#4 Sawtoothed Grain Weevil

Sawtoothed Grain Weevils are tiny. And, they can squeeze through cracks to infest dry goods. The females can lay more than 250 eggs and can live up to three years. They are often found in dried food such as cereal and dog food. 

What can you do about Sawtoothed Grain Weevils? Sawtoothed Grain Weevils does not cause any significant harm to pets when ingested. But, you should remove infested products. The reason is damage caused to the products can stimulate bacteria and fungus growth. 

#5 Flour Weevils 

Flour Weevils feed on cereal grains, and are a common pest in many areas. They are usually attracted to grains that are going to or already gone bad. They can lay up to 500 eggs in their life span which is about a year.  

What can you do about Flour Weevils?  Even though Flour Weevils do not cause any harm to pets, it is best to remove the infested parts.

#6 Drugstore Beetles

Dried herbs and plant materials with dried food products attract Drugstore Beetles. These pets are so unnoticeable that they can live in your home for a long time without you knowing. The only trace that they live behind is puncturing of food product packaging.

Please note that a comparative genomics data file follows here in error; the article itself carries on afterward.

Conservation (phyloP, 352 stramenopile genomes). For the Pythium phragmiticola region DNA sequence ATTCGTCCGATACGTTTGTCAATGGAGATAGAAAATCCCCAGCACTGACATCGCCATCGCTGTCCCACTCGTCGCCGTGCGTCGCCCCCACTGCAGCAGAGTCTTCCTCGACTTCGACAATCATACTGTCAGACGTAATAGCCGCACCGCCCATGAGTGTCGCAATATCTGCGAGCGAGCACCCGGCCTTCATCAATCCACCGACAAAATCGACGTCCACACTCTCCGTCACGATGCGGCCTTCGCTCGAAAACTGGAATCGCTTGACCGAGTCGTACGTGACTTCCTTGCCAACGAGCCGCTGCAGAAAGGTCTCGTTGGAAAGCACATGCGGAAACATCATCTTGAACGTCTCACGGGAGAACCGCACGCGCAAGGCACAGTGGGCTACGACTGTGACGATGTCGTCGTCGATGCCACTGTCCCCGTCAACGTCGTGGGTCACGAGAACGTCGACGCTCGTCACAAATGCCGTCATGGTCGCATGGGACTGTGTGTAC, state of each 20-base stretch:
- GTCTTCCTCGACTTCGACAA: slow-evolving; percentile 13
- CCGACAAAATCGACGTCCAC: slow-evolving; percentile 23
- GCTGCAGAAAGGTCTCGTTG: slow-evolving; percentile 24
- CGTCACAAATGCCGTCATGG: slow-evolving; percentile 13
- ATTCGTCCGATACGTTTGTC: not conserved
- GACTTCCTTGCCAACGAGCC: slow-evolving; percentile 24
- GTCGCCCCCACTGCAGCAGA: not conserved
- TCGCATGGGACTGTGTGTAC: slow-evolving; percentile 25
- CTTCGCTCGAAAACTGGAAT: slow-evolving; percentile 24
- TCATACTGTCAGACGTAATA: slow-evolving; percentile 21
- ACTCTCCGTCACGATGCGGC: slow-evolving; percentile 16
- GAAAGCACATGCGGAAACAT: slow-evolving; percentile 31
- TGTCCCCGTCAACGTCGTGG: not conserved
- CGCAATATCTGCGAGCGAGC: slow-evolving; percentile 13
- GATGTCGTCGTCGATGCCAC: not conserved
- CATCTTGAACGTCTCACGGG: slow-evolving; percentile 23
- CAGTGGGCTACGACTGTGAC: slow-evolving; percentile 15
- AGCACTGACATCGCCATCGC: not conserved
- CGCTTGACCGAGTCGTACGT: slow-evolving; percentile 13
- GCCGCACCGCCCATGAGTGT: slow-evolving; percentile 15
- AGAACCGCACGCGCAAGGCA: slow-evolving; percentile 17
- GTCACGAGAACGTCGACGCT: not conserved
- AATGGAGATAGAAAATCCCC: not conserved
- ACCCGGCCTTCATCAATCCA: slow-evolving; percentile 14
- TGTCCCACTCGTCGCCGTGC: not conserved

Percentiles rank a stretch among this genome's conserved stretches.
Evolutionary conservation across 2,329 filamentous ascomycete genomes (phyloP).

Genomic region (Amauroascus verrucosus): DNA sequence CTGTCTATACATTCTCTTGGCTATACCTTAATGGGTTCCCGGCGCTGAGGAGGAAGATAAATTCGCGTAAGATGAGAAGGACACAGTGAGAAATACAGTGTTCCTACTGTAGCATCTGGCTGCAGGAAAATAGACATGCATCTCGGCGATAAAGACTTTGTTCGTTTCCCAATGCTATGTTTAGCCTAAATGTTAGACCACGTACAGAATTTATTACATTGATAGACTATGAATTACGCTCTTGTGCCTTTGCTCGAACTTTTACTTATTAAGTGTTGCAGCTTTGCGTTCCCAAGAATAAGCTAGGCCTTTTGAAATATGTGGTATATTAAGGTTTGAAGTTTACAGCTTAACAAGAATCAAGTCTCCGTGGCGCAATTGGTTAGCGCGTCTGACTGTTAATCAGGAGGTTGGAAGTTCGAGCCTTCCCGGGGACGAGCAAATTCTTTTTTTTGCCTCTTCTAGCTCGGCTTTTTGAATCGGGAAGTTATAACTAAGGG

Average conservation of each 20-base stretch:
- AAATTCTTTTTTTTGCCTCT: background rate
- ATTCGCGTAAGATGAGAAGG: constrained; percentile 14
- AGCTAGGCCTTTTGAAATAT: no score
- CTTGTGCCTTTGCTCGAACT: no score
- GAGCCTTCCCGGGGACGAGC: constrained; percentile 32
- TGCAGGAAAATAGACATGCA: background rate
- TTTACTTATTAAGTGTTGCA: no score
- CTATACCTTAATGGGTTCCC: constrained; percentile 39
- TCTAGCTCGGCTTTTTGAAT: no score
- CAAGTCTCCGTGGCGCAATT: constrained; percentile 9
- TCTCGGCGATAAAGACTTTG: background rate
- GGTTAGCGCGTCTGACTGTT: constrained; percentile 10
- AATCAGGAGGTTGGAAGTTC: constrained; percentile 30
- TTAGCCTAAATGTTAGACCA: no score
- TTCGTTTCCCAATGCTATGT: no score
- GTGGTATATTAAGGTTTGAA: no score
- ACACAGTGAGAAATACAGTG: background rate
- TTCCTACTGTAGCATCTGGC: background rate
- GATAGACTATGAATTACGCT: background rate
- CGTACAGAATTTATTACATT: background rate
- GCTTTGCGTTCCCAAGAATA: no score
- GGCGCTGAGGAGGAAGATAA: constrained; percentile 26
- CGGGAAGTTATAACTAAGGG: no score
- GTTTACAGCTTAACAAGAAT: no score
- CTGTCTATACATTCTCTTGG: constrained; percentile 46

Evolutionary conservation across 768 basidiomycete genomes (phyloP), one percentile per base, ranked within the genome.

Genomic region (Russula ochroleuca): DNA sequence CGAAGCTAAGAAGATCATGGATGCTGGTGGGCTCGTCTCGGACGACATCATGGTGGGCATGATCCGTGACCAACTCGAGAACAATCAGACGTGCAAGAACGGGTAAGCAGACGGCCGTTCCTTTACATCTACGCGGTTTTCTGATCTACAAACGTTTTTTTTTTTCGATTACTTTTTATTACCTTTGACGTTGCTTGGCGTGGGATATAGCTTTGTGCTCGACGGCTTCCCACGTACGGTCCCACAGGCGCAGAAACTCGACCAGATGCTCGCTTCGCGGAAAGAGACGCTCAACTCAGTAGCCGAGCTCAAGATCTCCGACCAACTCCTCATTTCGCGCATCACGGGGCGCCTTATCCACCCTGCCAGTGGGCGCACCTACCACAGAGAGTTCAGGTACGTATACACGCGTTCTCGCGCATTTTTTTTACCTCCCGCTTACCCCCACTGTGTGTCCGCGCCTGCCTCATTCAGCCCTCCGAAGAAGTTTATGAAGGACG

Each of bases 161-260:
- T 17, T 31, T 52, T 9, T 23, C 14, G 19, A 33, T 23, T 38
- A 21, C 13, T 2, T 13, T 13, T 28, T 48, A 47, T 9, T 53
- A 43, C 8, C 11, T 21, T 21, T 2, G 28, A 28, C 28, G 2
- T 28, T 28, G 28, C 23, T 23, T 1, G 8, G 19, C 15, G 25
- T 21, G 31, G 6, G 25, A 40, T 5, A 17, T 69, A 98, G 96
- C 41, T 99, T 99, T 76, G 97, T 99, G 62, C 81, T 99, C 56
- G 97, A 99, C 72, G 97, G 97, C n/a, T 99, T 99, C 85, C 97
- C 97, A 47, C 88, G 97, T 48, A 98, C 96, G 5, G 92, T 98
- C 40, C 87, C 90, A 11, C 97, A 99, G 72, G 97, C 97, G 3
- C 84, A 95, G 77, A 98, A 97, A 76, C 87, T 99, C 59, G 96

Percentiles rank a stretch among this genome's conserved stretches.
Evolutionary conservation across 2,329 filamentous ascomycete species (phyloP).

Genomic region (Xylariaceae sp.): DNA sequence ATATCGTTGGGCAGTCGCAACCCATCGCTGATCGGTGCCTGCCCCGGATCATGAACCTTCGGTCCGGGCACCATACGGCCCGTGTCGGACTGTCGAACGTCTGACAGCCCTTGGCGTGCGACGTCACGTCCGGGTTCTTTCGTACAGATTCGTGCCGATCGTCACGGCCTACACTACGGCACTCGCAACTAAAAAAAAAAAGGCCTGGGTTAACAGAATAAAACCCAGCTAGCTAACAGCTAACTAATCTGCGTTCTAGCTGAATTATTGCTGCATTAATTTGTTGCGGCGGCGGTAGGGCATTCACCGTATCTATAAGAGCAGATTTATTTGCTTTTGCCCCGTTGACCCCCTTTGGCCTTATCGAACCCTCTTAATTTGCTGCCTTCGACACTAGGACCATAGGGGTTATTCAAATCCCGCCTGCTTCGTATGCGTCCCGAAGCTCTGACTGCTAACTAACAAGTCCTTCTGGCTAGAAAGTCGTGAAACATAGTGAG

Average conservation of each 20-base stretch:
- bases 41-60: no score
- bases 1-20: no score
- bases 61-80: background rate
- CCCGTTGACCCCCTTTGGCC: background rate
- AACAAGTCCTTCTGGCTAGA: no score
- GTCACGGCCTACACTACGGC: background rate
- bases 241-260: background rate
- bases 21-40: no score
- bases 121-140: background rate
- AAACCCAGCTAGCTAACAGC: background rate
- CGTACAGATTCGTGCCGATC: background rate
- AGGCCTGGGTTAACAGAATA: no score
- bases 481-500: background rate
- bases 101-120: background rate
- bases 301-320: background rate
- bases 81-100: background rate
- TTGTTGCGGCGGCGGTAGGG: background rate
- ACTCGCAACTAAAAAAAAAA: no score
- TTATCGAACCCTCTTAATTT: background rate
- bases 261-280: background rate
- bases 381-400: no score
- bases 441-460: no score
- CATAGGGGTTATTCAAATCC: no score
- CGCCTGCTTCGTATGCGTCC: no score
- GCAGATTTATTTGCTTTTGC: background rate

What can you do about Drugstore Beetles? Drugstore Beetles are likely to bite through an unopened food package. Try to discard opened packages. Or if you notice infested packages, discard it. 

#7 Ants 

Ants are resilient pests, once they find a way in, they will keep coming. Ants are common and are often found scarfing different types of food. They are not as good at mining into packaged products like beetles. But, if there is an opened container of food or an unsealed bag, they would likely seize the opportunity. 

What can you do about Ants?  Ants are not harmful in small quantities. But, you should remove it to prevent potential complications that can happen. First, remove everything from the storage area. Then, use a strong vinegar (10% vinegar) and water solution to disinfect the area. This solution will not cause any harm to your pets or food products. Remember to pay attention to the cracks and edges as pests tend to hide there.